To identify factors related to poor control of blood pressure in primary care, we designed a retrospective case–control analysis of clinical and demographic data recorded in the General Practitioners (GP) database. Study data were provided on a voluntary basis by 21 GPs from a practice-based network in primary care. The study included 2519 hypertensive patients enrolled between January 1 and December 31, 2000. The interventions were antihypertensive medication, and the main outcome measures were control of systolic and diastolic blood pressure (BP). The independent variables considered were: age of patient and GP; patient gender, body mass index, history of smoking, diabetes mellitus, or cholesterol tests; family history of hypertension; previous visits for cardiologic, nephrologic, or vascular surgery evaluation; prior hospitalizations for myocardial infarction or heart failure, and number of admissions for surgery; length of patient follow-up, type of antihypertensive medication, mean daily dosage, adherence to the drug regimen, and number of other medications currently being taken by the patient. Blood pressure was uncontrolled (>140/90 mmHg) in 1525 (60%) of the 2519 hypertensive patients enrolled. The presence of diabetes mellitus, increasing patient age, and increasing GP age significantly increased the risk of uncontrolled BP. Factors significantly associated with a reduced risk of uncontrolled BP were the number of other medications currently being taken by the patient and a prior history of MI. We conclude that the failure of antihypertensive medication to adequately control BP is determined by both the patient's characteristics and factors related to the patient–doctor relationship. Successful treatment of hypertension requires patient adherence to the regimen that has been agreed on by the patient and the physician.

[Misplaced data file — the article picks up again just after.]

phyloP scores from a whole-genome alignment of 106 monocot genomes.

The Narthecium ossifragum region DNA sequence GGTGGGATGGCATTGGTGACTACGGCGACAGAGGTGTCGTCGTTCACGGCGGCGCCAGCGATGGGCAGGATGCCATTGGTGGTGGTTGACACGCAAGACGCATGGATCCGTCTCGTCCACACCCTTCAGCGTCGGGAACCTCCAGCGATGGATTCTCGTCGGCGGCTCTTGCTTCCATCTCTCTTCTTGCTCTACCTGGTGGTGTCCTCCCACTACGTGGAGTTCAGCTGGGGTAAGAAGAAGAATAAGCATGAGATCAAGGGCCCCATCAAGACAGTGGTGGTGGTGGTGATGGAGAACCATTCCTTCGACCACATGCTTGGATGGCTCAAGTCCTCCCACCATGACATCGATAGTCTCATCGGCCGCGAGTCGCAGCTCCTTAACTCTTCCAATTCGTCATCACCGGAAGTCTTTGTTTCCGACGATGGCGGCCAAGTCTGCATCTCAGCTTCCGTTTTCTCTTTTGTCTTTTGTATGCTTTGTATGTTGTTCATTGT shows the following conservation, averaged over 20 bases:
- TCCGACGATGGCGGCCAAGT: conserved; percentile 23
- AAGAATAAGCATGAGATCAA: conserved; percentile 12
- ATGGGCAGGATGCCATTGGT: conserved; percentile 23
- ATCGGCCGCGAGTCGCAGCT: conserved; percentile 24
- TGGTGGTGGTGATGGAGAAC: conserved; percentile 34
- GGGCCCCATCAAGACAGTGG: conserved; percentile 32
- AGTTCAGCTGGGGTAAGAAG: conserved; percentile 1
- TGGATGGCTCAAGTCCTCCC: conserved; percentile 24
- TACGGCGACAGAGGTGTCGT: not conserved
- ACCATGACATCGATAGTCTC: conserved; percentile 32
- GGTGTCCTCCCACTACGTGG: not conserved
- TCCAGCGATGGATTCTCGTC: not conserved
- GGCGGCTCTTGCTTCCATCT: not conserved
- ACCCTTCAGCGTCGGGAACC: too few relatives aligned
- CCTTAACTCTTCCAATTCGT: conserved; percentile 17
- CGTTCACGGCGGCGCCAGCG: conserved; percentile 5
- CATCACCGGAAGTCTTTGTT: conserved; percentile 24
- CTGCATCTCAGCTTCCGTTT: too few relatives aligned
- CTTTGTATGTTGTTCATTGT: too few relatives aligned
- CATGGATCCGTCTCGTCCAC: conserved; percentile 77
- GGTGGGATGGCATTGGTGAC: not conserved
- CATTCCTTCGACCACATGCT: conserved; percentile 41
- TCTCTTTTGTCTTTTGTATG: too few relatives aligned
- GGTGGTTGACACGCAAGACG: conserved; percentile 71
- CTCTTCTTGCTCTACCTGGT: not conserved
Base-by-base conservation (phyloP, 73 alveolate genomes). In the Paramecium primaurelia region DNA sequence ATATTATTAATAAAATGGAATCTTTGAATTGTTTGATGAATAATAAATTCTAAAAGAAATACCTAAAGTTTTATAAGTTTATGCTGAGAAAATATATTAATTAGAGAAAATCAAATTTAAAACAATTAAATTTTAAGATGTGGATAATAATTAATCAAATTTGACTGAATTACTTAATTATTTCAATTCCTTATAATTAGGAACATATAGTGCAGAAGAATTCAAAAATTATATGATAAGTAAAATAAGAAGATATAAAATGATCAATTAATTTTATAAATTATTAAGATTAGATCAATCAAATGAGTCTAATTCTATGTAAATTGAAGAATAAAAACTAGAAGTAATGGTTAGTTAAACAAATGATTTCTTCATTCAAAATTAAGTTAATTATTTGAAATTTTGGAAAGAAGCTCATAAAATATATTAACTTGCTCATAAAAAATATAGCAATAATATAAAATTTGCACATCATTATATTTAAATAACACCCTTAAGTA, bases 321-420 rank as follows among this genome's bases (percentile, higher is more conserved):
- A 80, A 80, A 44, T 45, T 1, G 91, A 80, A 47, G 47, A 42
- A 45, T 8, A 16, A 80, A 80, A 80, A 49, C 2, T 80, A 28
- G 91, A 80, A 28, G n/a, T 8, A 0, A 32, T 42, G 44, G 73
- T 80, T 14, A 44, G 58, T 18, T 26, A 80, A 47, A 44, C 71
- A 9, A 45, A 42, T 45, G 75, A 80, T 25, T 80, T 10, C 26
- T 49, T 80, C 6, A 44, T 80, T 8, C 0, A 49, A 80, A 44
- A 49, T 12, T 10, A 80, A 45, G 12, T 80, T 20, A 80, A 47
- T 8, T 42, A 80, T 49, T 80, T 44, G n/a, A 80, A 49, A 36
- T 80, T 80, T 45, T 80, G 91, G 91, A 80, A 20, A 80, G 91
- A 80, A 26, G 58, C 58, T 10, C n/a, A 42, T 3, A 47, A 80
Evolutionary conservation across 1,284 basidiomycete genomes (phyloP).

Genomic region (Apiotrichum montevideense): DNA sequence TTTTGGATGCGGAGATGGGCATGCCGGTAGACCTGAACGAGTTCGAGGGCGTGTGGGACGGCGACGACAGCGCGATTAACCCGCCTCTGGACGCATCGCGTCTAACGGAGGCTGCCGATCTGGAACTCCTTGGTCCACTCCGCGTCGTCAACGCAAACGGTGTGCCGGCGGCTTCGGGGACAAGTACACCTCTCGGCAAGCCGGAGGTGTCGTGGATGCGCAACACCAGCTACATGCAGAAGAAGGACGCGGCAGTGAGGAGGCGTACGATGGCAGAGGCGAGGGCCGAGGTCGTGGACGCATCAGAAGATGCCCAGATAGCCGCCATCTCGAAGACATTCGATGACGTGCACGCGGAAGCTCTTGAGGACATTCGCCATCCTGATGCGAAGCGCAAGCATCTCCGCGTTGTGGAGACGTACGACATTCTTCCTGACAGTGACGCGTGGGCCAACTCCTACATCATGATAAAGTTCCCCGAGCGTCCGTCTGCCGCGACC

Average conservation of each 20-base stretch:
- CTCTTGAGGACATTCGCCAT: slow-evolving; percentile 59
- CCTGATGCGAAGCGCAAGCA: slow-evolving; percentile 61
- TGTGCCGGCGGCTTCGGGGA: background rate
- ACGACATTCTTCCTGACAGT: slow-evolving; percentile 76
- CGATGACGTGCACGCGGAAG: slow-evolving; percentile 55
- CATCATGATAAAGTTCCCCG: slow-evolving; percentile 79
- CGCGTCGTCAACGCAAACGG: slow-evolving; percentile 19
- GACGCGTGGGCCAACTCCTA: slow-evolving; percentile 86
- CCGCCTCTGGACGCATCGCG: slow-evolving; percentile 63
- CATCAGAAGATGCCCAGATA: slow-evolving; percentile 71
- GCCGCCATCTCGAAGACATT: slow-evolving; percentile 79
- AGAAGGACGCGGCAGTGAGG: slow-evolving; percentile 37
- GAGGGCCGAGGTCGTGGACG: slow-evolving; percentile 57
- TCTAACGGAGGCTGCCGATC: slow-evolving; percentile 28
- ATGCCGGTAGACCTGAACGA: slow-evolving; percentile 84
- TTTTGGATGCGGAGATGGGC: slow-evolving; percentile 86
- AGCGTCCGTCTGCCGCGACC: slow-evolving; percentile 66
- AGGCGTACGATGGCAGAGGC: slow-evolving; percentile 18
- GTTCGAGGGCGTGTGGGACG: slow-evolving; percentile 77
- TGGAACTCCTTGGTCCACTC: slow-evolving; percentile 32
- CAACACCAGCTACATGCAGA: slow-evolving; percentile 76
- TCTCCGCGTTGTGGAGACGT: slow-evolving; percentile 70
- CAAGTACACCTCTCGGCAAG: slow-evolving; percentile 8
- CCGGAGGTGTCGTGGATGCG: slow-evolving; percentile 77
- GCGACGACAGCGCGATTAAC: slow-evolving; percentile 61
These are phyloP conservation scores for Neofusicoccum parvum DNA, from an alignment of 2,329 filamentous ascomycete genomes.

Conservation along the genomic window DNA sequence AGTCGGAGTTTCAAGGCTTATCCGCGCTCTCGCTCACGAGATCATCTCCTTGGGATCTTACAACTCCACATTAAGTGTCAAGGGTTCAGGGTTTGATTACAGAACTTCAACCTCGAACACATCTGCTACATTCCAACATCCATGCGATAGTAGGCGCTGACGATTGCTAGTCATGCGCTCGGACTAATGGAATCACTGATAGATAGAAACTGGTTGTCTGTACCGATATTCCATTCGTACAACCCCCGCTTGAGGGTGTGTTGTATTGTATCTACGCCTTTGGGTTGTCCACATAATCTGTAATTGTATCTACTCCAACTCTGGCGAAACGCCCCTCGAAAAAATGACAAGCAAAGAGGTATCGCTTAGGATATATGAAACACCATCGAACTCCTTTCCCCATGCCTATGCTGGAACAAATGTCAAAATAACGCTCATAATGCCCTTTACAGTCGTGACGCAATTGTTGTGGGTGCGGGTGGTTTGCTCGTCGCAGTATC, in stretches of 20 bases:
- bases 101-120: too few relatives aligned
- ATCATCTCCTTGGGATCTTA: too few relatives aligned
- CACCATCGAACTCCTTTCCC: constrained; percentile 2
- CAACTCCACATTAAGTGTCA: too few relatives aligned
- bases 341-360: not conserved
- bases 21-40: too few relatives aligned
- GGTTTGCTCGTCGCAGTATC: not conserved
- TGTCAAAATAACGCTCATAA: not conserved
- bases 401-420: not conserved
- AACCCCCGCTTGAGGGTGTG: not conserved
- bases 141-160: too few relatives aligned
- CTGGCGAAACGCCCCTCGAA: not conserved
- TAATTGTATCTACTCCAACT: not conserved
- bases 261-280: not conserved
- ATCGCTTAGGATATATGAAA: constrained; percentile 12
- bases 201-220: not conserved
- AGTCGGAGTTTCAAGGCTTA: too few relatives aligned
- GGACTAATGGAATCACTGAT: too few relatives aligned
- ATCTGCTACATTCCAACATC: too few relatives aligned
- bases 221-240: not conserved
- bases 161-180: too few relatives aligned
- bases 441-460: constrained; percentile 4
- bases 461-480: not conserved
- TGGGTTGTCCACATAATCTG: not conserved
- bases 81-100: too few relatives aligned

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Degli Esposti, E., Di Martino, M., Sturani, A. et al. Risk factors for uncontrolled hypertension in Italy. J Hum Hypertens 18, 207–213 (2004). https://doi.org/10.1038/sj.jhh.1001656
- uncontrolled blood pressure
- antihypertensive drugs
- General Practitioner
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